India's groundwater is under severe stress thanks to its burgeoning population, inadequate and irregular water supply, abuse of water resources, and changes in the groundwater recharge potential. Governing groundwater is a growing challenge in large parts of the country where the water table is steadily dropping. According to a 2005 World Bank Report, groundwater accounted for over 50% of irrigated area in the country with 20 million tubewells installed, but the new guidelines from India’s groundwater regulatory agency--Central Ground Water Authority (CGWA)--are silent on how groundwater for agricultural use will be regulated.
The fresh guidelines prohibit industrial and domestic borewells in notified areas with piped water supply, which suffer from critical groundwater levels. These guidelines, which became effective on November 16, 2015, could put an end to the excessive use of groundwater by water-intensive industries such as soft drinks, bottled water, breweries, distilleries, paper and pulp, fertilizers and others. However, the guidelines fail to stipulate measuring and monitoring mechanisms for groundwater recharge and are open to abuse by industries unless a rigid monitoring system is also articulated and implemented.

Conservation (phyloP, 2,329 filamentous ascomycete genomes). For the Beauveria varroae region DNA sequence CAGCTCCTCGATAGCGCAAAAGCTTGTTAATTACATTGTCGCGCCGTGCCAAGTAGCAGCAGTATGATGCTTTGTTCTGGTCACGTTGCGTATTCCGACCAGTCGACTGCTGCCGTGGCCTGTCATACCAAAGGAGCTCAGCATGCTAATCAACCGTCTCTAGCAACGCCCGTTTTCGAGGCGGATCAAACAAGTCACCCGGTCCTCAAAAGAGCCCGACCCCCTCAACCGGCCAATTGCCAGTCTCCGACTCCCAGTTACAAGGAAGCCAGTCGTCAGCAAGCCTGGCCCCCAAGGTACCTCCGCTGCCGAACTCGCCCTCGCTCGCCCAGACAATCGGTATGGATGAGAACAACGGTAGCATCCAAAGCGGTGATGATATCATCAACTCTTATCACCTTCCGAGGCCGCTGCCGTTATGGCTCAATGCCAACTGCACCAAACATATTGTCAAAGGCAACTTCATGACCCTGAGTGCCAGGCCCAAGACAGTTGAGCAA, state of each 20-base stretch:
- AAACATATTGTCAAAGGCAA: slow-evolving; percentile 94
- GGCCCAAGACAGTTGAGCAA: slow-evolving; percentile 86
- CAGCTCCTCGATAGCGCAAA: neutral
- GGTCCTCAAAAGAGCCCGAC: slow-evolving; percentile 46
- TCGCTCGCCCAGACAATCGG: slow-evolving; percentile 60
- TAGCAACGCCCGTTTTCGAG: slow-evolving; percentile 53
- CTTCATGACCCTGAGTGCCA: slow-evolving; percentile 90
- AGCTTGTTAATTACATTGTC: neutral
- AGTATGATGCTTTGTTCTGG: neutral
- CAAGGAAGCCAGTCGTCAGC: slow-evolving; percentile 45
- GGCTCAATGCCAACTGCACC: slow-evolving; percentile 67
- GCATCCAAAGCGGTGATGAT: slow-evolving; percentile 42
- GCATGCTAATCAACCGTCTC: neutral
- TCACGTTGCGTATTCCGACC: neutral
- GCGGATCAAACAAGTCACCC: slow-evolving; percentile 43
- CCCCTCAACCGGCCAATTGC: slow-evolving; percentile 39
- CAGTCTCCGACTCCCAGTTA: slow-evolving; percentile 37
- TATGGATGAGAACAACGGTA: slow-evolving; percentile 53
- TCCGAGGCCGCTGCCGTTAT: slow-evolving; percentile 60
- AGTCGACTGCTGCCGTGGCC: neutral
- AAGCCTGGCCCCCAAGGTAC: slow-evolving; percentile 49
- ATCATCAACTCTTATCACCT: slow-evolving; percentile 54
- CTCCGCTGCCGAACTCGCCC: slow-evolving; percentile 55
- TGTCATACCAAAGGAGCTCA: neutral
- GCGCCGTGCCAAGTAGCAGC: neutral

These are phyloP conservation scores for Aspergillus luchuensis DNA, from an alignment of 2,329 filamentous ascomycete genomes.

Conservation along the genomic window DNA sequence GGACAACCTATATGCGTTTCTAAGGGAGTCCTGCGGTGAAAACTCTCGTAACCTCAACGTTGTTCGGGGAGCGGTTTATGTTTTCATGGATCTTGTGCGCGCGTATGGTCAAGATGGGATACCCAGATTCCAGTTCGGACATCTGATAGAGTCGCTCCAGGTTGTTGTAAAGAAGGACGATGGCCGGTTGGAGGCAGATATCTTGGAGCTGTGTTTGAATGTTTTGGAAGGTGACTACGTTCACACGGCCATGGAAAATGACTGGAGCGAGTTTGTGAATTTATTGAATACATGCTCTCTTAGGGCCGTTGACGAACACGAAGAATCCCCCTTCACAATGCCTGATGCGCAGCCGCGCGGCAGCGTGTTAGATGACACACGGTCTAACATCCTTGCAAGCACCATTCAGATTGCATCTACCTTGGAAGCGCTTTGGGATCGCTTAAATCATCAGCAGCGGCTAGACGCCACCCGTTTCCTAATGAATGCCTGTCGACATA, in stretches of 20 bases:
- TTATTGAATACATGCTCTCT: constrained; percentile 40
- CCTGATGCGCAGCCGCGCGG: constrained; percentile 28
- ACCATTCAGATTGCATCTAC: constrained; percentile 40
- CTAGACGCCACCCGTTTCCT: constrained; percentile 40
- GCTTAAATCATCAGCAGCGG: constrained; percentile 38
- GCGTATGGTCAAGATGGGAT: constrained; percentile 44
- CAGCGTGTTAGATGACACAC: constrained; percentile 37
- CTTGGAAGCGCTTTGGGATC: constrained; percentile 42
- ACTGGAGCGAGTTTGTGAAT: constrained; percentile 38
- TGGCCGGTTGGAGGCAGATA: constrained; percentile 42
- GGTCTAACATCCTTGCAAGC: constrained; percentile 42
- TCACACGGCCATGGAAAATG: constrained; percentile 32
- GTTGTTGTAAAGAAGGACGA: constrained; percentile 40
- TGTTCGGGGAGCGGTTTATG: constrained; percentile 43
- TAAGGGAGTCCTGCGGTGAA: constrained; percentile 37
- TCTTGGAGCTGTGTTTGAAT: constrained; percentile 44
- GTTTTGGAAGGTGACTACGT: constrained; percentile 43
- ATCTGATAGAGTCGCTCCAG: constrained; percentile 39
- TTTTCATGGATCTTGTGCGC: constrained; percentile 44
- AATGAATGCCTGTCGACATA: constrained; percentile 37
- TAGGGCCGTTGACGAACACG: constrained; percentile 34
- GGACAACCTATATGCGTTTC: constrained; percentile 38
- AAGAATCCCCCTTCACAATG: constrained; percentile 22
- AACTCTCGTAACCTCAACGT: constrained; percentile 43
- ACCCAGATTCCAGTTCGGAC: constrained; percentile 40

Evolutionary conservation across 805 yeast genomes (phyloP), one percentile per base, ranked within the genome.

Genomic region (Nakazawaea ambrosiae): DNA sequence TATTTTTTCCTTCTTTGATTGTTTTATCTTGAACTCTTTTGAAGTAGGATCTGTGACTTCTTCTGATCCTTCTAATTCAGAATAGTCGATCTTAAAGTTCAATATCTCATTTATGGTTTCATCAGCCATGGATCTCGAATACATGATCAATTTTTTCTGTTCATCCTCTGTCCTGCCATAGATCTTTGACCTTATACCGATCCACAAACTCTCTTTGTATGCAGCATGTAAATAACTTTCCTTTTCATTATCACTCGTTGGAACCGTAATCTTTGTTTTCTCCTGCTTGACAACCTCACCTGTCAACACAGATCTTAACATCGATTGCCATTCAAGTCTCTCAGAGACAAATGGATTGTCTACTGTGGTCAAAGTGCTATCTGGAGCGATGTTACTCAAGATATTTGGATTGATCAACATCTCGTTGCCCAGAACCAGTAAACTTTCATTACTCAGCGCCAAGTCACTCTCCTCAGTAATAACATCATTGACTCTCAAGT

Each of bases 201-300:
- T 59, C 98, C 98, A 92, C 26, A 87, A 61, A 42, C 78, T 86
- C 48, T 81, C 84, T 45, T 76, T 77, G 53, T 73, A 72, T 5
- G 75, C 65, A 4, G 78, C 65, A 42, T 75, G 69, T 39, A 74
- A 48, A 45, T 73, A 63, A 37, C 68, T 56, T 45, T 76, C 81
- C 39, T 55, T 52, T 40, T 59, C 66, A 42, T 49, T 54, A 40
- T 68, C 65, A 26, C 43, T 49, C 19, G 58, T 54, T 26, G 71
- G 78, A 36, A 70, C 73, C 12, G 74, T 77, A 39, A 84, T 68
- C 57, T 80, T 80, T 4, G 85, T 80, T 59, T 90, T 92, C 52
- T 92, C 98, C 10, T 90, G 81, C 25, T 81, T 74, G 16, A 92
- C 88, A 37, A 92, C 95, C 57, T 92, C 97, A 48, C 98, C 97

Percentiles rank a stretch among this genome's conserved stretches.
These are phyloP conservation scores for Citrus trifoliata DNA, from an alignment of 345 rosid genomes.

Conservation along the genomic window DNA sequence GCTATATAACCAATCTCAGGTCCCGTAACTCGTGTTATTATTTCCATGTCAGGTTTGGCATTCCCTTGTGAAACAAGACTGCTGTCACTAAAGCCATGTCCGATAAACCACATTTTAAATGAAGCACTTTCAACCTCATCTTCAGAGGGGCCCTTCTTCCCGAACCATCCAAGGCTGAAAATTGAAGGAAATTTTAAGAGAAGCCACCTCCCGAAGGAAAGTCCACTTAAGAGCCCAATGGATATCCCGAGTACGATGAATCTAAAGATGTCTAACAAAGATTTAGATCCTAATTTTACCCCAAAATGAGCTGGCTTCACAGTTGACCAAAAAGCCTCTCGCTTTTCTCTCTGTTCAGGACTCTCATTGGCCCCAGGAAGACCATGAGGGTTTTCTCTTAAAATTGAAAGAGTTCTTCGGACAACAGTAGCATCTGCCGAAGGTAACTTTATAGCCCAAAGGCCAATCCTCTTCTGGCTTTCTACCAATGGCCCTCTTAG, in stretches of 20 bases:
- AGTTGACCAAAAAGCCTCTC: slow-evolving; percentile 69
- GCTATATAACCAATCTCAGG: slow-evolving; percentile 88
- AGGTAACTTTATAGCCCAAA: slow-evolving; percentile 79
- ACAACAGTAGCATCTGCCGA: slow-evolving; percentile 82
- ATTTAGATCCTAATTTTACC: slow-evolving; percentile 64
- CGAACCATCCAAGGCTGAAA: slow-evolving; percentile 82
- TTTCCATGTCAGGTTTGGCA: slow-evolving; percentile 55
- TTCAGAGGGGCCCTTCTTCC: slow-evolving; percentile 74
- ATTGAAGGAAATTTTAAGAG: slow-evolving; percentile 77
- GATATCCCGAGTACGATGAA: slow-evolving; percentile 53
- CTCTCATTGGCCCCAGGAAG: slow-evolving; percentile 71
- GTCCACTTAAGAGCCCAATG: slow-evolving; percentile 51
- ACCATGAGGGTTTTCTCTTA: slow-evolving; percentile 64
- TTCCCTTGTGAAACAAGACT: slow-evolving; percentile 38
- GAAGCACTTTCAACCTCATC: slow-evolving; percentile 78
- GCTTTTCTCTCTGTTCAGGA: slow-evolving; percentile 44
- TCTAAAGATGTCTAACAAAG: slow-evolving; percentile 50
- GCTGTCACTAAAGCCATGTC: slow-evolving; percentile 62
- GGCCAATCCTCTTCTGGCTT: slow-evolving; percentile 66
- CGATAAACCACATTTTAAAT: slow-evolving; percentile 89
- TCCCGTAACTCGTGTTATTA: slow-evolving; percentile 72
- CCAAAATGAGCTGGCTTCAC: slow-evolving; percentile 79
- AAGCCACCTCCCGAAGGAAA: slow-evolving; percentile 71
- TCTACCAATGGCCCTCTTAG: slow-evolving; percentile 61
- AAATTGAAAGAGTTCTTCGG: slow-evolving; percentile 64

Amit Shrivastava of the India Resource Centre, an international organisation which has campaigned to hold beverage companies accountable for excessive and unsustainable groundwater use across India says, “The new guidelines are a significant step forward but a lot depends on whether the CGWA will apply the guidelines in letter and spirit for existing industries in water stressed areas, particularly over-exploited areas".
What is the impact to industry and domestic users?